Ignac Konrad (Hungarian/French, 1894-1969)
Oil on canvas, 28” x 36”
Signed, inscribed: Paris, Fair Play
Inscribed on verso: Fair Play, 6 months after August Belmont sale
$10,000. – 15,000.
Illustrated: “Catalogue of the National Museum of Racing, Saratoga Springs, New York: Equine, Portraits, Sculptures, and Histories, I”, 1963, pg. 50, text pg. 51
By Hastings out of Fairy Gold Fair Play was foaled in 1905 and bred by August Belmont, Jr. Like both his sire and his dam, Fair Play was one of the top runners of his generation. Fair Play made 32 starts with 10 wins, 11 seconds, and three third-place finishes. Fair Play won the Montauk Stakes, the Flash Stakes at Saratoga, the Coney Island Jockey Club Stakes, and the Realization Stakes as well as winning the Jerome Handicap and the Municipal Handicap and setting a track record at Gravesend. In 1908 when anti-wagering laws forced racing to shut down in New York, Fair Play was sent to England to continue his racing career. Fair Play never took to racing on the turf and returned to the United States in 1910 to begin his career as a stallion at his birthplace, Belmont’s Nursery Stud in Kentucky.
Fair Play sired 49 stakes winners out of 260 foals and was the leading stallion in America in 1920, 1924, and 1928. Among his best were Display, who won the Preakness in 1926 and was a true stayer known as the “Iron Horse;” Mad Hatter, who won the Jockey Club Gold Cup and Metropolitan Handicap as well as the Toboggan, Suburban, and Queens County Handicaps; and Chance Play, who stood at Calumet and was America’s leading sire both in 1935 and 1944. Chance Shot won the Belmont Stakes and Wither Stakes and became a solid producer, standing at Elmendorf Stud. Fair Play also produced many classic runners such as Sun King, Robinetta, Flitaway, and Stromboli.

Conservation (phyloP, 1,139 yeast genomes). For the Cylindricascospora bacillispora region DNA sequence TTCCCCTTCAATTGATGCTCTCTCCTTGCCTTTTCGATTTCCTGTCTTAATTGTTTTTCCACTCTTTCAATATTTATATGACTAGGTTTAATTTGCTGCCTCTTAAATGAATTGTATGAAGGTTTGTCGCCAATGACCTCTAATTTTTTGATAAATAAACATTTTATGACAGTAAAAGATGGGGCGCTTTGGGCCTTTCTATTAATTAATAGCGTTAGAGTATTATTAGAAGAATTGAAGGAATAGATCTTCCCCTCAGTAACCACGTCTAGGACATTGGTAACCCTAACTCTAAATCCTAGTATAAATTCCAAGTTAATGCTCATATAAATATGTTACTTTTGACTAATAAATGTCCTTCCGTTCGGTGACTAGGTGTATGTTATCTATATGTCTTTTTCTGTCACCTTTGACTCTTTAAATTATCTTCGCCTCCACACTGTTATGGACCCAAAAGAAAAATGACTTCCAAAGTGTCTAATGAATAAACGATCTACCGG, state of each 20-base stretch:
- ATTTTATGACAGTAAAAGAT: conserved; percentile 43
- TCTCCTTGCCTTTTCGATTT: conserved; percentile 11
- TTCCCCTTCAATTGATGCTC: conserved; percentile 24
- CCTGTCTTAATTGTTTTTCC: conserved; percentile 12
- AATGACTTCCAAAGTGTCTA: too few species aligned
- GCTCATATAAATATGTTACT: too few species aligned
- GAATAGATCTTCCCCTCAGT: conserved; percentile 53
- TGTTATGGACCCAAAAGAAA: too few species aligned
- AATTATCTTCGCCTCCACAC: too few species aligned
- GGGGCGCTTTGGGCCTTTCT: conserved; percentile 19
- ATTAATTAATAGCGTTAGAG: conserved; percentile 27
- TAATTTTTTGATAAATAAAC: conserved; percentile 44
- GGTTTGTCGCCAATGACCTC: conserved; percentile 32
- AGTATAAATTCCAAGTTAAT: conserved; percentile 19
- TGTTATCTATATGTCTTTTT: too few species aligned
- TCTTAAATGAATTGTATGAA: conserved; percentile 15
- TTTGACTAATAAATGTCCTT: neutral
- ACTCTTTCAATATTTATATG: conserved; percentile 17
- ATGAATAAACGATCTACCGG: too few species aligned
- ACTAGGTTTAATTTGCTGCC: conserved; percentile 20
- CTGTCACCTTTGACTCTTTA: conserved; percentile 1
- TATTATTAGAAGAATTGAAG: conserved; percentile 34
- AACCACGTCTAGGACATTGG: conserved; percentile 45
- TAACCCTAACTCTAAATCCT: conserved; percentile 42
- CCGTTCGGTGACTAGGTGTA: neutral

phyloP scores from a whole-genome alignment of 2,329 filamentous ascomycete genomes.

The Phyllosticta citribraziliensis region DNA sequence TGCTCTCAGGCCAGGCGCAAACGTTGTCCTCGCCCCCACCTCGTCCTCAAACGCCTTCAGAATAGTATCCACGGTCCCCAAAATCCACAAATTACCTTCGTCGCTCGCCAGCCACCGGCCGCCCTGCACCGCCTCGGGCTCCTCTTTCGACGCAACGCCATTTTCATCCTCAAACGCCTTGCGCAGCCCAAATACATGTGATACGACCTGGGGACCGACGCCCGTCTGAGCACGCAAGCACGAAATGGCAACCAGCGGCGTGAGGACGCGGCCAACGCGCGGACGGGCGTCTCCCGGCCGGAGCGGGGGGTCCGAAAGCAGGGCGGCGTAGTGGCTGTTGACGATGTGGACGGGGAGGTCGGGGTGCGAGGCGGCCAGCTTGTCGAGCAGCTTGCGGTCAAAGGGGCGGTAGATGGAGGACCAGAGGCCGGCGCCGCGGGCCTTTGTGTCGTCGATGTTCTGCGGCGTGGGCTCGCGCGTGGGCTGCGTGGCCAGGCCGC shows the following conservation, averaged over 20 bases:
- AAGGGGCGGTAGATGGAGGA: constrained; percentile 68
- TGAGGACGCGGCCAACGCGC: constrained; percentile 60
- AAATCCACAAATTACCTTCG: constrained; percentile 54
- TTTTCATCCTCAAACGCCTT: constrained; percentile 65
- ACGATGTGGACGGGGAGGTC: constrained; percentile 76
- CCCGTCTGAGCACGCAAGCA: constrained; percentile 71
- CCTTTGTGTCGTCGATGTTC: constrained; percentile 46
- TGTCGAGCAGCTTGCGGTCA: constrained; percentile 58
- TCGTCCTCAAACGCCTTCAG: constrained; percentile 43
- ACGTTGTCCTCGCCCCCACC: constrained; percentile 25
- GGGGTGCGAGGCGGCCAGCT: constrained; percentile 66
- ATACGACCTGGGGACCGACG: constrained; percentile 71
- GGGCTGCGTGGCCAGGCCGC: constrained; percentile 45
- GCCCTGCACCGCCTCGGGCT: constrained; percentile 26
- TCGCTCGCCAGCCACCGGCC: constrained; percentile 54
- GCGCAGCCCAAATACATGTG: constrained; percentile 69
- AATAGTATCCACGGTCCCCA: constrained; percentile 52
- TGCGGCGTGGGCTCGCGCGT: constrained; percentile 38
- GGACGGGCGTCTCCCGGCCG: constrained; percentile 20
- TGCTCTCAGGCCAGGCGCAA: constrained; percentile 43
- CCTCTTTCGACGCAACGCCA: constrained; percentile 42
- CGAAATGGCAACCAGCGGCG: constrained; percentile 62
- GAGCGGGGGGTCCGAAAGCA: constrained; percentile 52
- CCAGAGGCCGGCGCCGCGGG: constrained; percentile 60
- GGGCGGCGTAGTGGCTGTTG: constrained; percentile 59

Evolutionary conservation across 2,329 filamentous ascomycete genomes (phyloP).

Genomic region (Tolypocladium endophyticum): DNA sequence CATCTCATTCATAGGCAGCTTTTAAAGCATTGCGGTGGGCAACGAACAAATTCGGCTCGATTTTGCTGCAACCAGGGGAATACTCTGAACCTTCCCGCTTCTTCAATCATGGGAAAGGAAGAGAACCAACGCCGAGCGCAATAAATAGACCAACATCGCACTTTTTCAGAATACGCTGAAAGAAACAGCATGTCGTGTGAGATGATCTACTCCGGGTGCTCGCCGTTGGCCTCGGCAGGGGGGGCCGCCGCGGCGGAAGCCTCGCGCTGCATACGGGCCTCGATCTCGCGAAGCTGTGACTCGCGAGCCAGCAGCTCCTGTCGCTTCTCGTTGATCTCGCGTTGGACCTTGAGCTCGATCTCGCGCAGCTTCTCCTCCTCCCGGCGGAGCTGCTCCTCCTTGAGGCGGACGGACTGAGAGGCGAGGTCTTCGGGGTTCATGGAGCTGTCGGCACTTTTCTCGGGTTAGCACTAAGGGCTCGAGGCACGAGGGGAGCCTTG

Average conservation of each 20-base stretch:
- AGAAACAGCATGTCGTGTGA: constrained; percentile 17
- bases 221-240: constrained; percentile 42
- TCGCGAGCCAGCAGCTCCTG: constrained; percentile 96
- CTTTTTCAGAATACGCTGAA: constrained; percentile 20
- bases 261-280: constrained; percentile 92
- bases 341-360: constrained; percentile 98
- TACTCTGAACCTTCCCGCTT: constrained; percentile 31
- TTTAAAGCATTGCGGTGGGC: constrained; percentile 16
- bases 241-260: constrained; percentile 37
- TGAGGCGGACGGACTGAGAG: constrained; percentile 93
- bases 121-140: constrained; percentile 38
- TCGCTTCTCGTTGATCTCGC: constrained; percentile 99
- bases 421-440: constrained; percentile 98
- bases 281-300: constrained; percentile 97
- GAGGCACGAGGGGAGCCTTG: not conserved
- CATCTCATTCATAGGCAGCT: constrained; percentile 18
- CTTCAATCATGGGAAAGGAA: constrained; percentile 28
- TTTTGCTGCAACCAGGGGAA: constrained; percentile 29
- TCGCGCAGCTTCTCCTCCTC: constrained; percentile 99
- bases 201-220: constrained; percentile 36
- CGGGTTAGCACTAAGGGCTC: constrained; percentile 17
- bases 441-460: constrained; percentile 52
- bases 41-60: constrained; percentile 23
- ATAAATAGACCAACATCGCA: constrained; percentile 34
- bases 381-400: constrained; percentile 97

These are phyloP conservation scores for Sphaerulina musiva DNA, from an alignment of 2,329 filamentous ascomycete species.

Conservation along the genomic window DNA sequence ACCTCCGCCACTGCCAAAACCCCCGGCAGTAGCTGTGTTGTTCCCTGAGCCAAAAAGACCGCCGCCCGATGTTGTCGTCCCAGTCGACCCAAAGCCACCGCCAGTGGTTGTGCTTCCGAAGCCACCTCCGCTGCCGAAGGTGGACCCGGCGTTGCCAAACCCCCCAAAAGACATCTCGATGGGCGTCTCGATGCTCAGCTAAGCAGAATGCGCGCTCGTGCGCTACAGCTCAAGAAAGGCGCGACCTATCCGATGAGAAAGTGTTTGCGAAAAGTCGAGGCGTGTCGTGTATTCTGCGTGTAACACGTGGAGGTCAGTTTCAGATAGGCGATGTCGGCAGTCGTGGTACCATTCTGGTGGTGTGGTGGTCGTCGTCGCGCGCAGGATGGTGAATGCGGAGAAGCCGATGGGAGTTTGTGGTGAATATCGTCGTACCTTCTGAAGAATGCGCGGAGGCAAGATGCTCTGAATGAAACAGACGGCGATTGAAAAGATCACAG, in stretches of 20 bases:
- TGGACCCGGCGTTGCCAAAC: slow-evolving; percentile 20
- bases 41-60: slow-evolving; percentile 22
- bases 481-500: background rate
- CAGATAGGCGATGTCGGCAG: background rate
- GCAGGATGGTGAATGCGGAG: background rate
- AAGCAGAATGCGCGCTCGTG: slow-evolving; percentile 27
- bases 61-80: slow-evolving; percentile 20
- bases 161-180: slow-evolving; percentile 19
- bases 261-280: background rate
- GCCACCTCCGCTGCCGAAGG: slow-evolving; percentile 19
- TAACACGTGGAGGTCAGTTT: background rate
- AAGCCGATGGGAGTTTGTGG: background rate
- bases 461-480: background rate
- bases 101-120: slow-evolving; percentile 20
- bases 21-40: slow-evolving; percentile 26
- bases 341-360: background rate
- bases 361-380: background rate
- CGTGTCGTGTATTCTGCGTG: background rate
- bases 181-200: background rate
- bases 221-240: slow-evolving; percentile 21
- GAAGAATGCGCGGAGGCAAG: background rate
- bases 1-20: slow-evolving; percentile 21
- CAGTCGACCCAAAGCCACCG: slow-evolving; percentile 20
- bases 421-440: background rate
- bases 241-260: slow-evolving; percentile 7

While the list of great runners that he produced is extensive and quite impressive without him, Fair Play’s best son, foaled in 1917, out of Mahubah, was the beloved Man o’ War. Man o’ War took the racing world by storm, winning the Tremont Stakes, Hopeful Stakes, Futurity Stakes, Youthful Stakes, Travers Stakes, the Jockey Club Gold Cup, Lawrence Realization Stakes, Withers Stakes, Dwyer Stakes, and the Preakness and Belmont Stakes. Man o’ War was also champion two-year old and the Horse of the Year as a thee-years old. When he began his own stud career he followed in his father’s footsteps, producing such greats as American Flag and Crusader, who both won the Belmont Stakes; Clyde Van Dusen, who won the Kentucky Derby in 1929; Battleship, a steeplechaser who won the English Grand National; Hard Tack, who sired Seabiscuit; War Relic whose sire line includes the now famous Tiznow; and of course the 1937 Triple Crown winner War Admiral.
Upon the death of August Belmont, Jr. in 1924, a dispersal sale of is bloodstock was held and Fair Play was purchased by Joseph E. Widener for $100,000 and taken to his famous Elmendorf Farm. Fair Play would spend the remainder of his life at Widener’s expansive Elmendorf where he would ultimately be laid to rest in 1929. Joseph E. Widener commissioned a three-quarter life-sized bronze statue of the great stallion. It was placed at Fair Play’s grave as a memorial to the beloved father of champions.
The present work was painted for Joseph E. Widener and depicts Fair Play as a stallion in the sweeping landscape of what was once the great Elmendorf Stud.